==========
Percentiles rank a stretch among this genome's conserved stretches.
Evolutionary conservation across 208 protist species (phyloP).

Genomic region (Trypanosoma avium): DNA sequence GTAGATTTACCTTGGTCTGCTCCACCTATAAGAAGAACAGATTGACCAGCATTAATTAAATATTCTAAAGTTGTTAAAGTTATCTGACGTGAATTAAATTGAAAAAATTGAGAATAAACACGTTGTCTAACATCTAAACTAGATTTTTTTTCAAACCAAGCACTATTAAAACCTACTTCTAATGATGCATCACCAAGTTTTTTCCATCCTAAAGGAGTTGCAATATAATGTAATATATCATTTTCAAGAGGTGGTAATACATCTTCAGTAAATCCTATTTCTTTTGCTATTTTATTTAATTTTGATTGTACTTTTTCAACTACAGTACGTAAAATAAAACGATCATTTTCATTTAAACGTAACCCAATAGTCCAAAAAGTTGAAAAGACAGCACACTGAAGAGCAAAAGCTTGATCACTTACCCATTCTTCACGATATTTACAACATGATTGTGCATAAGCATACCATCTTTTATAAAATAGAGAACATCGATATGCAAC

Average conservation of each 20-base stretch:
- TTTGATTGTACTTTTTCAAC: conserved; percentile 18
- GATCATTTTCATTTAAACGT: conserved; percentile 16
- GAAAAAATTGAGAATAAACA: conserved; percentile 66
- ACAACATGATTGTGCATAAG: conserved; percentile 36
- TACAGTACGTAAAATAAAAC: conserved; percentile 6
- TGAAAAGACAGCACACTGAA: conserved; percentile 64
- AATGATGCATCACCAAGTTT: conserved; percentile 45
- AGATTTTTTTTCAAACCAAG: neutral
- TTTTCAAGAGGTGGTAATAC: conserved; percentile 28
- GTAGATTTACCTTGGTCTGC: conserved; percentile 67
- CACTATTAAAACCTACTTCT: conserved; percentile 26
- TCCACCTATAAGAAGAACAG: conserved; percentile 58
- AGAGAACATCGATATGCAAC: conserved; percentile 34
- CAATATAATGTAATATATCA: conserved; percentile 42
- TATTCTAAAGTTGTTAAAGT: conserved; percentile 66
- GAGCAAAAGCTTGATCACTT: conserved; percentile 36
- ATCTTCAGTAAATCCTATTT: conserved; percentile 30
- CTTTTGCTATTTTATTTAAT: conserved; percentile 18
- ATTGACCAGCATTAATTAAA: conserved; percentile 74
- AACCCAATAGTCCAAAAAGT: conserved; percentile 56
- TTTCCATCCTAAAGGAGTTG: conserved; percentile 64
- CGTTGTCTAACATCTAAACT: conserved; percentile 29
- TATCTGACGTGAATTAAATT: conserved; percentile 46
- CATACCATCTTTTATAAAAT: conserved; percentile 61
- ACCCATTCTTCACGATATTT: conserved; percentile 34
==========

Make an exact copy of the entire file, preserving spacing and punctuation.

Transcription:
Percentiles rank a stretch among this genome's conserved stretches.
Evolutionary conservation across 208 protist species (phyloP).

Genomic region (Trypanosoma avium): DNA sequence GTAGATTTACCTTGGTCTGCTCCACCTATAAGAAGAACAGATTGACCAGCATTAATTAAATATTCTAAAGTTGTTAAAGTTATCTGACGTGAATTAAATTGAAAAAATTGAGAATAAACACGTTGTCTAACATCTAAACTAGATTTTTTTTCAAACCAAGCACTATTAAAACCTACTTCTAATGATGCATCACCAAGTTTTTTCCATCCTAAAGGAGTTGCAATATAATGTAATATATCATTTTCAAGAGGTGGTAATACATCTTCAGTAAATCCTATTTCTTTTGCTATTTTATTTAATTTTGATTGTACTTTTTCAACTACAGTACGTAAAATAAAACGATCATTTTCATTTAAACGTAACCCAATAGTCCAAAAAGTTGAAAAGACAGCACACTGAAGAGCAAAAGCTTGATCACTTACCCATTCTTCACGATATTTACAACATGATTGTGCATAAGCATACCATCTTTTATAAAATAGAGAACATCGATATGCAAC

Average conservation of each 20-base stretch:
- TTTGATTGTACTTTTTCAAC: conserved; percentile 18
- GATCATTTTCATTTAAACGT: conserved; percentile 16
- GAAAAAATTGAGAATAAACA: conserved; percentile 66
- ACAACATGATTGTGCATAAG: conserved; percentile 36
- TACAGTACGTAAAATAAAAC: conserved; percentile 6
- TGAAAAGACAGCACACTGAA: conserved; percentile 64
- AATGATGCATCACCAAGTTT: conserved; percentile 45
- AGATTTTTTTTCAAACCAAG: neutral
- TTTTCAAGAGGTGGTAATAC: conserved; percentile 28
- GTAGATTTACCTTGGTCTGC: conserved; percentile 67
- CACTATTAAAACCTACTTCT: conserved; percentile 26
- TCCACCTATAAGAAGAACAG: conserved; percentile 58
- AGAGAACATCGATATGCAAC: conserved; percentile 34
- CAATATAATGTAATATATCA: conserved; percentile 42
- TATTCTAAAGTTGTTAAAGT: conserved; percentile 66
- GAGCAAAAGCTTGATCACTT: conserved; percentile 36
- ATCTTCAGTAAATCCTATTT: conserved; percentile 30
- CTTTTGCTATTTTATTTAAT: conserved; percentile 18
- ATTGACCAGCATTAATTAAA: conserved; percentile 74
- AACCCAATAGTCCAAAAAGT: conserved; percentile 56
- TTTCCATCCTAAAGGAGTTG: conserved; percentile 64
- CGTTGTCTAACATCTAAACT: conserved; percentile 29
- TATCTGACGTGAATTAAATT: conserved; percentile 46
- CATACCATCTTTTATAAAAT: conserved; percentile 61
- ACCCATTCTTCACGATATTT: conserved; percentile 34